UK university students and leavers will have a boost in spirits after a leading recruitment body predicted graduate job vacancies will rise by 10.2% this year.
According to the Association of Graduate Recruiters (AGR), the number of graduate vacancies rose by more than 4% in 2013.
The professional body, which represents more than 750 organisations which recruit and develop graduates in the UK, also expects employers from the IT and telecoms industries to boost their hiring of university leavers by a whopping 40%.
"Given the upturn in the economy, and the slight increase in graduate vacancies recorded last year, we'd expect employer predictions to be fairly buoyant for the year ahead; so an expected rise of over 10% is welcome news," said Stephen Isherwood, the chief executive of the AGR.
He added: "There are some sectors - IT and telecoms, energy, and banking and financial services - looking at double digit growth for 2014.
"What this doesn't mean, however, is that graduates should be any less focussed on their career search. We know that, even though the darkest days of the recession, our members reported unfilled vacancies because they couldn't find graduates with the right mix of skills and attributes.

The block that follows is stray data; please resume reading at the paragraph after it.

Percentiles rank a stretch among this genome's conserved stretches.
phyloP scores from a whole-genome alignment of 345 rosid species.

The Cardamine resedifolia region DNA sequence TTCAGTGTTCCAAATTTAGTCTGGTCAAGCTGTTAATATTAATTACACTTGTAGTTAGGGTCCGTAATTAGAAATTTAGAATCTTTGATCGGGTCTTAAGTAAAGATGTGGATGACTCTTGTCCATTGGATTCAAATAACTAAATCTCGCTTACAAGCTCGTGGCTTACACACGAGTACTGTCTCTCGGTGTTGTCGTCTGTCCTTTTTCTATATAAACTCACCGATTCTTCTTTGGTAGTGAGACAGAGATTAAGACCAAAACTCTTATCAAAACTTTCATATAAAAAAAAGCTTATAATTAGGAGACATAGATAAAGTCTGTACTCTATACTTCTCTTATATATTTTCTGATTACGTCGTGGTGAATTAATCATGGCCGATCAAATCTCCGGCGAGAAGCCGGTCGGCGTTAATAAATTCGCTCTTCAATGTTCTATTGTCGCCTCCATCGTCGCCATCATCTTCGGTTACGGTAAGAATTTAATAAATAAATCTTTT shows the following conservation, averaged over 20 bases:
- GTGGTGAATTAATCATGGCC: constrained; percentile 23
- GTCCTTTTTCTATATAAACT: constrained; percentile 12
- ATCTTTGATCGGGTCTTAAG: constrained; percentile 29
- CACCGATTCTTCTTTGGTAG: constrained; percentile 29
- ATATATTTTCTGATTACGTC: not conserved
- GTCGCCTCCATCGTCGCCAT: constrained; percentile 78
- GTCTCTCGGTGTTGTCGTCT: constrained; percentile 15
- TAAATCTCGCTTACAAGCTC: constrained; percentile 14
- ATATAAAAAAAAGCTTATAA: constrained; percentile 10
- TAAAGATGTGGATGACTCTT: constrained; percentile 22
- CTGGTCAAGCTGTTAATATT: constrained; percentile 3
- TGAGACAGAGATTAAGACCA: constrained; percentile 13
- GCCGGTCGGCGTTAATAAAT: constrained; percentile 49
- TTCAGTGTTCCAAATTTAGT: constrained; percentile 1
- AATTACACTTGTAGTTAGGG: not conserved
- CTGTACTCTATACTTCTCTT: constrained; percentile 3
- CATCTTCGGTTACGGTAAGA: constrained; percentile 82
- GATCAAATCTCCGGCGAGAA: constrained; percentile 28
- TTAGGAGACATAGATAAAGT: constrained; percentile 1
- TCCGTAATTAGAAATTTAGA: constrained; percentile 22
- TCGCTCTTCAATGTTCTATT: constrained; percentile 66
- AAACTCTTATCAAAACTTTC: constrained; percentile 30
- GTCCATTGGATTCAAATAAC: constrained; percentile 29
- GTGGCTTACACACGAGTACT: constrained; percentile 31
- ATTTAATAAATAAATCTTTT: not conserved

The organisation's survey, which questioned 202 AGR members, also said that the public sector would have a 20% increase in graduate job vacancies on last year and the banking and financial services will boost their hiring by an impressive 15.7%.
The research also revealed that more than half (54.7%) of the respondents, who used to solely offer graduate placements, are now offering job opportunities to school leavers.
"The substantial rise in the number of graduate vacancies demonstrates that confidence in the UK economy is growing and businesses really value the skills the UK's first-rate graduates can bring to their companies," said David Willetts, the Universities Minister.
He added: "A degree is still one of the best routes to a good job and a rewarding career. The increased number of graduates has been met by increased demand from employers which is why we have made the historic commitment to remove the cap on the number of people who could go to university by 2015-16."